November 13th, 2005

Kuwait admits it.

Apparently the world's second largest oilfield is past its peak, and they're cutting their production rate from 1.9 million barels per day to a more sustainable 1.7 million.

Notice that it's possible to throw more money at the problem to up the production rate. Modern oil extraction uses steam injection, you can drill more wells and throw more steam down them to bring up more oil. But this ups the price of every gallon you get. When Saudi Arabia started pumping they were getting 20% water and 80% oil back up the pipes, and last I heard (about 5 years ago) they were getting 20% oil and 80% water. Beyond a certain point, extra steam just comes back up immediately as water.

When the US is pushing saudi arabia to pump faster, what we're telling them to do is waste a lot of money. The saudis were protesting that it didn't make economic _SENSE_ to do what the US wanted. If they doubled their entire ifrastructure investment, spending as much new money as they've ever spent on drilling and pumping, total. Combined. Then they still wouldn't come anywhere _close_ to doubling their daily production. All the best spots already have wells, and those wells extracting at the rate the stuff can permeate through the rock. Suck faster and you just get a slurping sound, not more oil. All they would do is greatly increase what each barrel costs them to extract, without increasing the total number of gallons coming out of the field over its lifespan.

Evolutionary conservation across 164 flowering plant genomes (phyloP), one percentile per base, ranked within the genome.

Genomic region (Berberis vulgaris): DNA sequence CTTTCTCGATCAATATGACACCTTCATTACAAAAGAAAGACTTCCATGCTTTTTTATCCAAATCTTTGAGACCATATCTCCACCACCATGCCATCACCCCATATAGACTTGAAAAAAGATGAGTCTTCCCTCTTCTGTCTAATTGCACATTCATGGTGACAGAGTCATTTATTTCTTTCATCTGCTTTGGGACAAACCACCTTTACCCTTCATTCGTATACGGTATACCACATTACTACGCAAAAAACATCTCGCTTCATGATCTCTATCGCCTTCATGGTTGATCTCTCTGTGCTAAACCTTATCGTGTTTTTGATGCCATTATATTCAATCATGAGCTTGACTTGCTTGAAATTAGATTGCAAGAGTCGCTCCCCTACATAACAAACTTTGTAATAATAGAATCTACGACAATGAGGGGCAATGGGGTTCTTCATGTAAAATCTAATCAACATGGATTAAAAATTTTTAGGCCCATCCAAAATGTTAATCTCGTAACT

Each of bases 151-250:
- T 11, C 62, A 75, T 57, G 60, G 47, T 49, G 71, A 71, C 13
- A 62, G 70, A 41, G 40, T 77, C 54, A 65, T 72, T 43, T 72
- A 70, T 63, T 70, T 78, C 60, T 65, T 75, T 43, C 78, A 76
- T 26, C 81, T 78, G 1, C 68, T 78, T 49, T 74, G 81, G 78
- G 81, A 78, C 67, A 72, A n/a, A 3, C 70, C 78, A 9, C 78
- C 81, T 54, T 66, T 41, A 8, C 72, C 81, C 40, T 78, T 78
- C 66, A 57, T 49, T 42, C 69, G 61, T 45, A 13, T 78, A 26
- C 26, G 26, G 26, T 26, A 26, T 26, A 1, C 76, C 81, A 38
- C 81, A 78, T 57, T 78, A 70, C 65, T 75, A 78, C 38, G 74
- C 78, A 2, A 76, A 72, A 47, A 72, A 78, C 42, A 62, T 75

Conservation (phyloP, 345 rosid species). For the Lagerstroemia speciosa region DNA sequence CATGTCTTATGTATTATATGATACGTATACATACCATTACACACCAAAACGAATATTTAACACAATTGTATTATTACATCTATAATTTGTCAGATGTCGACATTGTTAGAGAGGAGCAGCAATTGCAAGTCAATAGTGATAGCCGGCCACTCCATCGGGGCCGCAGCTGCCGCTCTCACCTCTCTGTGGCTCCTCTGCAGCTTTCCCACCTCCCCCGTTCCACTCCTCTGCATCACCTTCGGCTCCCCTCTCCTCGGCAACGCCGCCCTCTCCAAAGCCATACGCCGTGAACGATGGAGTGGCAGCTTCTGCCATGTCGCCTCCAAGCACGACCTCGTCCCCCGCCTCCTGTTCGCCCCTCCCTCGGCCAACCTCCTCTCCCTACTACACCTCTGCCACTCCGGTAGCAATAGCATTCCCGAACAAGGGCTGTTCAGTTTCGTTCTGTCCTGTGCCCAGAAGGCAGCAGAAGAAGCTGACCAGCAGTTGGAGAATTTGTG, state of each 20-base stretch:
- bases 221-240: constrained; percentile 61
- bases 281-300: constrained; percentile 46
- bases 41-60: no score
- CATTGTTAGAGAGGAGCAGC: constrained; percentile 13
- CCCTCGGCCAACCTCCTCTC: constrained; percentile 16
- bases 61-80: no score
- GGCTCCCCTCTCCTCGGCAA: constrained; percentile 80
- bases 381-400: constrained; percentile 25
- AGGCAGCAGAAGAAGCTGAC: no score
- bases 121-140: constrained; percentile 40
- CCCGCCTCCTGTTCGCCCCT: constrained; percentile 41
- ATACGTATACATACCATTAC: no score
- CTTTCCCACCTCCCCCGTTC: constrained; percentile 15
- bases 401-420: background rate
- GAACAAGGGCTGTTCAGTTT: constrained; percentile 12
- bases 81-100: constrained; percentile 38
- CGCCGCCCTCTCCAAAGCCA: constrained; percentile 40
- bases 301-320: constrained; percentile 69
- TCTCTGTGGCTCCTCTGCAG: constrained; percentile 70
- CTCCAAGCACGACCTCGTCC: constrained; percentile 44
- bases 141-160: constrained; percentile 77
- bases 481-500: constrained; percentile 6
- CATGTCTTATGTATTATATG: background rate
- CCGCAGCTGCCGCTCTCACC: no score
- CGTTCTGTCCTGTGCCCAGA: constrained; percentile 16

There's a point at which it doesn't make sense to spend any more money to increase the rate of production, and there's a point not too far after that where you can't go any faster even with an unlimited budget. Kuwait is taking the political hit to back off to a sustainable rate that makes economic sense. Good for them. (Note that this is a reversal of their previous position. I'd like independent confirmation, since there are still some conflicting messages coming from Kuwait, but we'll see. The cited source, Bloomberg, is a pay service...)